Adoption Survivor

dealing with it

A question for adoptees?

with one comment


Hey, I go on the general pregnancy and parenting board which often
brings up questions from the adoption section that I sometimes look in
on. I hope you don’t think I’m butting in, I’m just asking this out of
curiousity, feel free not to answer if it’s too intrusive a quesion!

In my life I’ve only known 3 adoptees (two with the same adoptive
parents, both adults in their 30’s, and the other one is with seperate
adoptive parents and is a teenager). The three people I’ve happened to
know were all adopted as babies, and they’ve grown up always knowing
they were adopted, being fine with the fact they were adopted, and
seeing their adoptive parents no differently to how everybody else sees
their biological parents, and none of the three have ever had any
desire to want to find their birth parents. So I’d always just
(probably ignorantly) assumed this was the case for most adoptees (well
I know a lot do try and seek out their birth parents, but I mean I
assumed that most adoptees grow up feeling happy and natural with their
adoptive parents). However I read a lot of questions and answers on
here from adoptees who appear to be very unhappy in their situations. I
was just wondering, if these people who are unhappy tend to be people
who were adopted at a later age? Or, even if you were adopted shortly
after birth, is it actually very different from growing up in a
household with biological parents? Or is it that teenage adoptees clash
with their parents in the same way non-adoptees clash with theirs, but
put the issues down to having been adopted? (I’m not saying I think
that’s the case at all, I’m just wondering). I always read a lot of
answers, in response to questions saying they’re thinking about giving
their baby up for adoption, from adoptees saying please think twice and
give your child a chance to know its biological parents etc. Do you
feel like you have a hole in your lives not knowing your biological
parents, even if you’ve been with your adoptive parents since birth?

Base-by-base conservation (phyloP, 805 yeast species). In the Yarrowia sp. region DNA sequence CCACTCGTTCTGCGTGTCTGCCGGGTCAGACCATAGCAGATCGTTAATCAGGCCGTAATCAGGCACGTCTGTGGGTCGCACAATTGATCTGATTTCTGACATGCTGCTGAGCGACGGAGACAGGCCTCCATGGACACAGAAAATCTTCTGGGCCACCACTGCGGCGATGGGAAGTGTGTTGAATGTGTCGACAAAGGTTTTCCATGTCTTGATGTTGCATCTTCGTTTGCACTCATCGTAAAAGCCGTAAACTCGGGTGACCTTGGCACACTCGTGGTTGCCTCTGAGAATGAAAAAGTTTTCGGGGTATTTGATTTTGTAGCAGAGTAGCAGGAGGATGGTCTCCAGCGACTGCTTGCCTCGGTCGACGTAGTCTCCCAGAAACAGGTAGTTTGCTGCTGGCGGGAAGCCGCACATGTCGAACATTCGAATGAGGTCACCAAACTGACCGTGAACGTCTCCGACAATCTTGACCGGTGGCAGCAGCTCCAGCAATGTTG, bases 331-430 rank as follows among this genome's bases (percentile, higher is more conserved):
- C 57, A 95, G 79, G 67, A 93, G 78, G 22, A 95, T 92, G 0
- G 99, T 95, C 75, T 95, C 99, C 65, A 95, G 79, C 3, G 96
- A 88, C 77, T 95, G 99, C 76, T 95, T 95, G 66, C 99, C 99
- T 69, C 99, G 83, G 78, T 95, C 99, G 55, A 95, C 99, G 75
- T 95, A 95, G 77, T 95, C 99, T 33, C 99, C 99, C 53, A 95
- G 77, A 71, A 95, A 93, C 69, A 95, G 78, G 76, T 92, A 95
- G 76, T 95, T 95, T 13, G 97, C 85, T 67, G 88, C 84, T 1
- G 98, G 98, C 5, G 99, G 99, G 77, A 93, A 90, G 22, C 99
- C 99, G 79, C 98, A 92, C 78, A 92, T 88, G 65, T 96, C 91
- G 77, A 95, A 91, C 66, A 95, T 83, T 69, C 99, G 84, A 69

I just want to say I’m sorry if these questions are personal or if they
cause any offence, they’re not intended to be at all, I’m just seeking
to gain knowledge over something I know very little, but I know your
lives are none of my business so only answer if you want to, sorry


i will pick up from a line in the video (posted below)

“i always felt entirely and utterly alone.”

i was adopted a few months prior to my third birthday.
my earliest memory is the plane trip to america.
it was as if someone went into my brain and surgically erased all that i was prior to adoption.

i am told i laughed at cartoons by myself.
but all i remember from the plane ride forward is being terrified.
this terror would be explained away as shyness.
i never in my entire life felt happy or natural with my parents.

nobody knew this.
i kept it to myself.
i was a good, obedient kid.

when asked about biological parents, i would say i had no interest.
because i didn’t. i didn’t harbor those kind of hopes as they were
interferences that would disturb the peace. i had to file that interest
away, lock it up, and throw away the key.

and, quite the contrary, my teenage struggles had to be about
everything BUT adoption. because adoption was a not recognized as an
issue, by me or my parents, then i wasn’t free to subscribe any
conflicts to it or use it as ammunition. i talked about adoption as
little as possible. i wanted the topic to disappear. i worked hard to
make it disappear. i tried so very very hard to accept my situation.

it wasn’t until my own children were leaving home and my parents died
and i didn’t have to think about others first, that i began to
recognize the detached feelings i held within me had something to do
with the disruption of my childhood. that the adoption really was an
issue, and that being abandoned had everything to do with everything.
you ask about a hole in our life? yes. an abyss.

it is more than a hole because you can never verbalize it.
you are just a kid and these feelings are confusing.
you don’t even know this is why you never talk with your parents, why no conversation is real. you just know not to go there.
and in subtle ways, they let you know not to go there.
they let you know they can’t handle the truth of your feelings.
you smile instead.
and be a good girl.

you can never get relief.
because you don’t want your parents to feel rejected.
you don’t want them – anyone- to feel even an ounce of what you feel every day.

you become the guardian of everything that oppresses you.

this feeling? i don’t believe this feeling is age dependent.
i think we all feel that hole – that yearning, that loss. for some like
myself, it takes decades to acknowledge and work through.

Written by girl4708

September 21, 2008 at 8:32 am

Posted in Q&A

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One Response

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  1. i always felt like an outsider. my parents didn’t cause it- it was a deep-seated thing since i can remember…..

    -adopted at 2 months.


    October 6, 2008 at 10:23 am

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